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MIT and Inkbit present Spectral Packing method for packing 3D objects

The new technique allows ultra-dense packing of stackable objects for 3D printing at unprecedented speed

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In a paper that will be featured at the upcoming SIGGRAPH 2023 conference, MIT CSAIL researchers, in collaboration with Inkbit, presented Spectral Packing, a new computational methodology that could revolutionize the way AM users pack 3D objects in stackable 3D printing technologies, with implications ranging from shipping to serial AM production. This comes as a solution to a centuries-old problem that has baffled mathematicians and scientists alike.

In the collaboration between MIT and Inkbit, the team of researchers, led by Wojciech Matusik, CTO at Inkbit and professor of electrical engineering and of computer science at MIT, developed the novel computational method to maximize the throughput of 3D printers by packing objects as densely as possible and accounting for interlocking-avoidance (between many parts with different shapes and sizes) and scalability.

The new Spectral Packing technique from MIT and Inkbit allows ultra-dense packing of stackable objects for 3D printing at unprecedented speed

Spectral Packing is like playing Tetris in 3D. Imagine breaking a box and toys into tiny LEGO-like blocks called voxels. The algorithm smartly checks if toys fit without overlapping and tries to use space efficiently. Using a math shortcut called Fast Fourier Transform, it does these calculations super fast. Essentially, it’s a speedy, brainy way to pack 3D objects tightly in a box.

Packing 3D objects into a known container is a very common task in many industries such as packaging, transportation, and manufacturing. This important problem is known to be NP-hard (In computational complexity theory, NP-hardness, or non-deterministic polynomial-time hardness, is the defining property of a class of problems that are informally “at least as hard as the hardest problems in NP). Even approximate solutions are challenging. This is due to the difficulty of handling interactions between objects with arbitrary 3D geometries and vast combinatorial search space. Moreover, the packing must be interlocking-free for real-world applications.

The new Spectral Packing technique from MIT and Inkbit allows ultra-dense packing of stackable objects for 3D printing at unprecedented speed

In this work, the researchers first introduce a novel packing algorithm to search for placement locations given an object. This method leverages a discrete voxel representation. The researchers then formulate collisions between objects as correlations of functions computed efficiently using Fast Fourier Transform (FFT). To determine the best placements, they utilize a novel cost function, which is also computed efficiently using FFT.

Finally, the researchers show how interlocking detection and correction can be addressed in the same framework resulting in interlocking-free packing. They thus propose a challenging benchmark with thousands of 3D objects to evaluate the algorithm.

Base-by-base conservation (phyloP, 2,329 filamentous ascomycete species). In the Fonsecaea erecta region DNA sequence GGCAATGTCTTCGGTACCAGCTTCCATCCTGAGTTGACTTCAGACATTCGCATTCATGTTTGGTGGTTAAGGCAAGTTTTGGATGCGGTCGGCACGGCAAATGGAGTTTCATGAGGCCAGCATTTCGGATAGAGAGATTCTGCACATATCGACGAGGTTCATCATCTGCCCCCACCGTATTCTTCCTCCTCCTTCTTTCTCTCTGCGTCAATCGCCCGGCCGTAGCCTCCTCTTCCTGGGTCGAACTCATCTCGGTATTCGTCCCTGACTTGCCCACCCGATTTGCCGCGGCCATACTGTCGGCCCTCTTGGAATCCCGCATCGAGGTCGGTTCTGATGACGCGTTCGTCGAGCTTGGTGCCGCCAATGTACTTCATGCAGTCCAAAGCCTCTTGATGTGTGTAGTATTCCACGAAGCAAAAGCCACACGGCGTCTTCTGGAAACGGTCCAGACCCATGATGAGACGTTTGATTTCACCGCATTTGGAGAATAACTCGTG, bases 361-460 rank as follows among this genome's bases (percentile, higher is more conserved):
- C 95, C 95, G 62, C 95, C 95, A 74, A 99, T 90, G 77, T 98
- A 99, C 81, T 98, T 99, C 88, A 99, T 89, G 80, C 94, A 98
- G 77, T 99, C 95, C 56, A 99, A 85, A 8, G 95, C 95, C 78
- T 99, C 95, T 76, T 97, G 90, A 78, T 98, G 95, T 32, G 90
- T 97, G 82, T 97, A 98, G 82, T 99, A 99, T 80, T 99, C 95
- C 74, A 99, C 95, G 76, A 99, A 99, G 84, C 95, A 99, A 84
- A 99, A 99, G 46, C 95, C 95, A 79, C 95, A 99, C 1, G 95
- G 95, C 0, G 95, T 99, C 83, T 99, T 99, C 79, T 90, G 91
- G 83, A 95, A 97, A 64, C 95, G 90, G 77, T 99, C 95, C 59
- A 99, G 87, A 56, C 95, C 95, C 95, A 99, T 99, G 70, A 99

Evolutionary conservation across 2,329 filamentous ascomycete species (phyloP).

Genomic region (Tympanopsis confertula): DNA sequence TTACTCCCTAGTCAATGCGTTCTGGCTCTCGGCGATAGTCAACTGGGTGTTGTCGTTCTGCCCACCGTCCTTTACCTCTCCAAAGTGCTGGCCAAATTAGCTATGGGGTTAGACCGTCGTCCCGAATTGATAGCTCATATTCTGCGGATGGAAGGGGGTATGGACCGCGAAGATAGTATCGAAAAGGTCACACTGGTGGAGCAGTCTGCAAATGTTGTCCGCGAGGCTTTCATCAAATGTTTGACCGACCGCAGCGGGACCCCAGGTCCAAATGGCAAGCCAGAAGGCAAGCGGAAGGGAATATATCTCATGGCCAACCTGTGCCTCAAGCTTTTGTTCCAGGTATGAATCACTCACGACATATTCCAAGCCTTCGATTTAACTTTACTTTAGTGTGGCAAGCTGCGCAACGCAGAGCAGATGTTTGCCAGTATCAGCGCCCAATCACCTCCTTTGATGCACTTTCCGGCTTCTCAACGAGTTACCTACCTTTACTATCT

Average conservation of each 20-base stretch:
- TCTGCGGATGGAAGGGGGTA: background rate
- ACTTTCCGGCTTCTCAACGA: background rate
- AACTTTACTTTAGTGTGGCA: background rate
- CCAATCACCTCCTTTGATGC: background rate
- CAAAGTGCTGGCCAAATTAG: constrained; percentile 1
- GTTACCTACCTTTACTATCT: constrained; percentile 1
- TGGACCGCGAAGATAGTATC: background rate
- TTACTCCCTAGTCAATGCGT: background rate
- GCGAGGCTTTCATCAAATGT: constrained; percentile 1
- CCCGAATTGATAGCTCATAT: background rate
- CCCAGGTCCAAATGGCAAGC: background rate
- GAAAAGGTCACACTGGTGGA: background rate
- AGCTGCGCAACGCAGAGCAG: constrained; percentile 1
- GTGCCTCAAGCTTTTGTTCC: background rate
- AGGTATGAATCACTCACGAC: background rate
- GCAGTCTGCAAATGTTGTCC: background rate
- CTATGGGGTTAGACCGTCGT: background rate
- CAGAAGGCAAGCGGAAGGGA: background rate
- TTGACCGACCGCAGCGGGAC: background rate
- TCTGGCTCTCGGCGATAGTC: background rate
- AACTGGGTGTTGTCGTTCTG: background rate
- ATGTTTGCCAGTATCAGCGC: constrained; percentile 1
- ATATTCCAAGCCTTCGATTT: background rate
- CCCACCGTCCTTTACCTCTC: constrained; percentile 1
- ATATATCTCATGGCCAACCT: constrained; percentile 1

The new Spectral Packing technique from MIT and Inkbit allows ultra-dense packing of stackable objects for 3D printing at unprecedented speed

The team demonstrated the efficiency of the new algorithm by placing 670 objects in just 40 seconds, achieving a packing density of about 36 percent – significantly better than traditional algorithms. This breakthrough holds immense potential, especially in 3D printing, where increasing packing density directly translates into reducing the cost of manufactured parts. It’s also invaluable for shipping and warehouse companies.

Overall, this method demonstrates state-of-the-art performance on the benchmark when compared to existing methods in both density and speed.

Videos are available here.

Download the full paper here.

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Davide Sher

Since 2002, Davide has built up extensive experience as a technology journalist, market analyst and consultant for the additive manufacturing industry. Born in Milan, Italy, he spent 12 years in the United States, where he completed his studies at SUNY USB. As a journalist covering the tech and videogame industry for over 10 years, he began covering the AM industry in 2013, first as an international journalist and subsequently as a market analyst, focusing on the additive manufacturing industry and relative vertical markets. In 2016 he co-founded London-based VoxelMatters. Today the company publishes the leading news and insights websites VoxelMatters.com and Replicatore.it, as well as VoxelMatters Directory, the largest global directory of companies in the additive manufacturing industry.

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One Comment

  1. The process is very interesting and would optimize the speed of 3D batch printing. But what is the difference with the nesting technique? I understand that the parts are not nested?

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